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Article
September 27, 1995

Occupational Exposure to Environmental Tobacco Smoke

Author Affiliations

From the Departments of Family and Community Medicine (Dr Hammond) and of Behavioral Medicine (Drs Sorensen and Ockene and Mr Youngstrom), University of Massachusetts Medical School, Worcester. Dr Hammond is now with the Environmental Health Sciences Division, School of Public Health, University of California, Berkeley. Dr Sorensen is now with the Division of Cancer Epidemiology and Control, Dana-Farber Cancer Institute, Boston, Mass, and the Department of Health and Social Behavior, Harvard School of Public Health, Boston. Mr Youngstrom is now with the Division of Cancer Epidemiology and Control, Dana-Farber Cancer Institute.

JAMA. 1995;274(12):956-960. doi:10.1001/jama.1995.03530120048040
Abstract

Objectives.  —To measure occupational exposures to environmental tobacco smoke in diverse settings, including offices and production areas, and to evaluate the effectiveness of policies that restrict or ban smoking in the workplace.

Design.  —Survey. The average weekly concentration of environmental tobacco smoke was measured with passive monitors that sample nicotine. Approximately 25 samplers were placed in each worksite for 1 week.

Setting.  —Twenty-five Massachusetts worksites, including fire stations, newspaper publishers, textile dyeing plants, and manufacturers of valves, fiberoptics, flight instruments, batteries, adhesives, semiconductor equipment, filters, and tools and dies. Samples were collected in offices and production areas.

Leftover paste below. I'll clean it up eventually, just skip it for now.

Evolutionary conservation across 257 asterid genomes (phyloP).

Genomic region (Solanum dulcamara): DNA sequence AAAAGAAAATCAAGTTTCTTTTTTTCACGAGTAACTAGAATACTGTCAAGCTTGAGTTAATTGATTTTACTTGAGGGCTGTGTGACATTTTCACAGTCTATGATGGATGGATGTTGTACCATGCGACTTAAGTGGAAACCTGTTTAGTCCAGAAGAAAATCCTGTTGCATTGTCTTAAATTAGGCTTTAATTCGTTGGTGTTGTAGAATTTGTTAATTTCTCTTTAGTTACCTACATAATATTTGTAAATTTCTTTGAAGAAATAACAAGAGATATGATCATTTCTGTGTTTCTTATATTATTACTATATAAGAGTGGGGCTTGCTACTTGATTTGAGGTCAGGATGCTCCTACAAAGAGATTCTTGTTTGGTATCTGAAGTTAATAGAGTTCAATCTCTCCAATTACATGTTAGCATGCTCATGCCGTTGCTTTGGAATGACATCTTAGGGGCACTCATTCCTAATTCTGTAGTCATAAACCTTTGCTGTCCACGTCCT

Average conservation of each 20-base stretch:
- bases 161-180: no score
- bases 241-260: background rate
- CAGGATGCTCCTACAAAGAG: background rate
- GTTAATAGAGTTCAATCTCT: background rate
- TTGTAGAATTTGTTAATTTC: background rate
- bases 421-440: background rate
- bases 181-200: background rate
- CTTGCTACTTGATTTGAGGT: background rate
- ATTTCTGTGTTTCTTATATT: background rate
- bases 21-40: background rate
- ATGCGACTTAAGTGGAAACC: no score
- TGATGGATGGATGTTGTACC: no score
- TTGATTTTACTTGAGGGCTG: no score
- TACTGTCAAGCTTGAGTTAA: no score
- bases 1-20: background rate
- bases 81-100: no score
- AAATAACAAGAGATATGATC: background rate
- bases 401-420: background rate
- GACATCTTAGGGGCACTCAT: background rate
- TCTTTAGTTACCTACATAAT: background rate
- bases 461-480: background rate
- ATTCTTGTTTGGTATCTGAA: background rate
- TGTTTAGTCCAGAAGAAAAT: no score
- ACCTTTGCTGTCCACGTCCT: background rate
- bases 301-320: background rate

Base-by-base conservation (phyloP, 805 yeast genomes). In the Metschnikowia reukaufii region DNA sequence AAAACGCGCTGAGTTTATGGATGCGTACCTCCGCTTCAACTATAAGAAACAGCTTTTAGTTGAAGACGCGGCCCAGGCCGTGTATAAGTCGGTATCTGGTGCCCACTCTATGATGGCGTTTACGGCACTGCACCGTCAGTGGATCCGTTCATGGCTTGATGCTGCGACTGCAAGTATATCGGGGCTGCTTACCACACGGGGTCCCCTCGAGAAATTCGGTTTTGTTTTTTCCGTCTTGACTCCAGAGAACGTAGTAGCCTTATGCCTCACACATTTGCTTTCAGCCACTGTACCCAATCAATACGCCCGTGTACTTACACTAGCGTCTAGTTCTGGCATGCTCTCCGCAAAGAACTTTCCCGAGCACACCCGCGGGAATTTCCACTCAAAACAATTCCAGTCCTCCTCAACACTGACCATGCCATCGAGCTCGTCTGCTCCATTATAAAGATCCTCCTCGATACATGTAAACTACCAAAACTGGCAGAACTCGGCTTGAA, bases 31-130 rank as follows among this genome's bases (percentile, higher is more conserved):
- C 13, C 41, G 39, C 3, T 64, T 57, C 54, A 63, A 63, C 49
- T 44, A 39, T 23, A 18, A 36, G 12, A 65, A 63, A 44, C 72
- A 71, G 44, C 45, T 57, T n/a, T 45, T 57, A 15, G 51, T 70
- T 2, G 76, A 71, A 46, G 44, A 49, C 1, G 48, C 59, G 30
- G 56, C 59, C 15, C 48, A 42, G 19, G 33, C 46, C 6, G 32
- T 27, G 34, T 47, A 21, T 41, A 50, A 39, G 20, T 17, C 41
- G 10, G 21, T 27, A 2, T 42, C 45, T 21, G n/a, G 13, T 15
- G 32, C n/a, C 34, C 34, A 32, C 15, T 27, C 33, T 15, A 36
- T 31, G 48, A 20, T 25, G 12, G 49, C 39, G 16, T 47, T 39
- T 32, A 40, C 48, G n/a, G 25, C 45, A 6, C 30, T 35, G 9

Main Outcome Measures.  —The distribution of nicotine concentrations in various work settings as a function of company smoking policy. These data were interpreted with three approaches: comparing measured concentrations with a published risk assessment; comparing occupational exposures with home exposures; and evaluating the "cigarette equivalents" to which workers were exposed.

Results.  —Worksite smoking policy had a major effect on the nicotine concentrations, which fell from a median of 8.6 μg/m3 in the open offices at worksites that allowed smoking to 1.3 μg/m3 in sites that restricted smoking, and to 0.3 μg/m3 in worksites that banned smoking. The nonoffice workspaces were affected similarly, with median concentrations of 2.3,0.7, and 0.2 μg/m3 at worksites that allowed, restricted, and banned smoking, respectively.

Conclusion.  —All three evaluation methods indicated that occupational exposure to environmental tobacco smoke presents a substantial risk to workers in the absence of a policy restricting or banning smoking.(JAMA. 1995;274:956-960)

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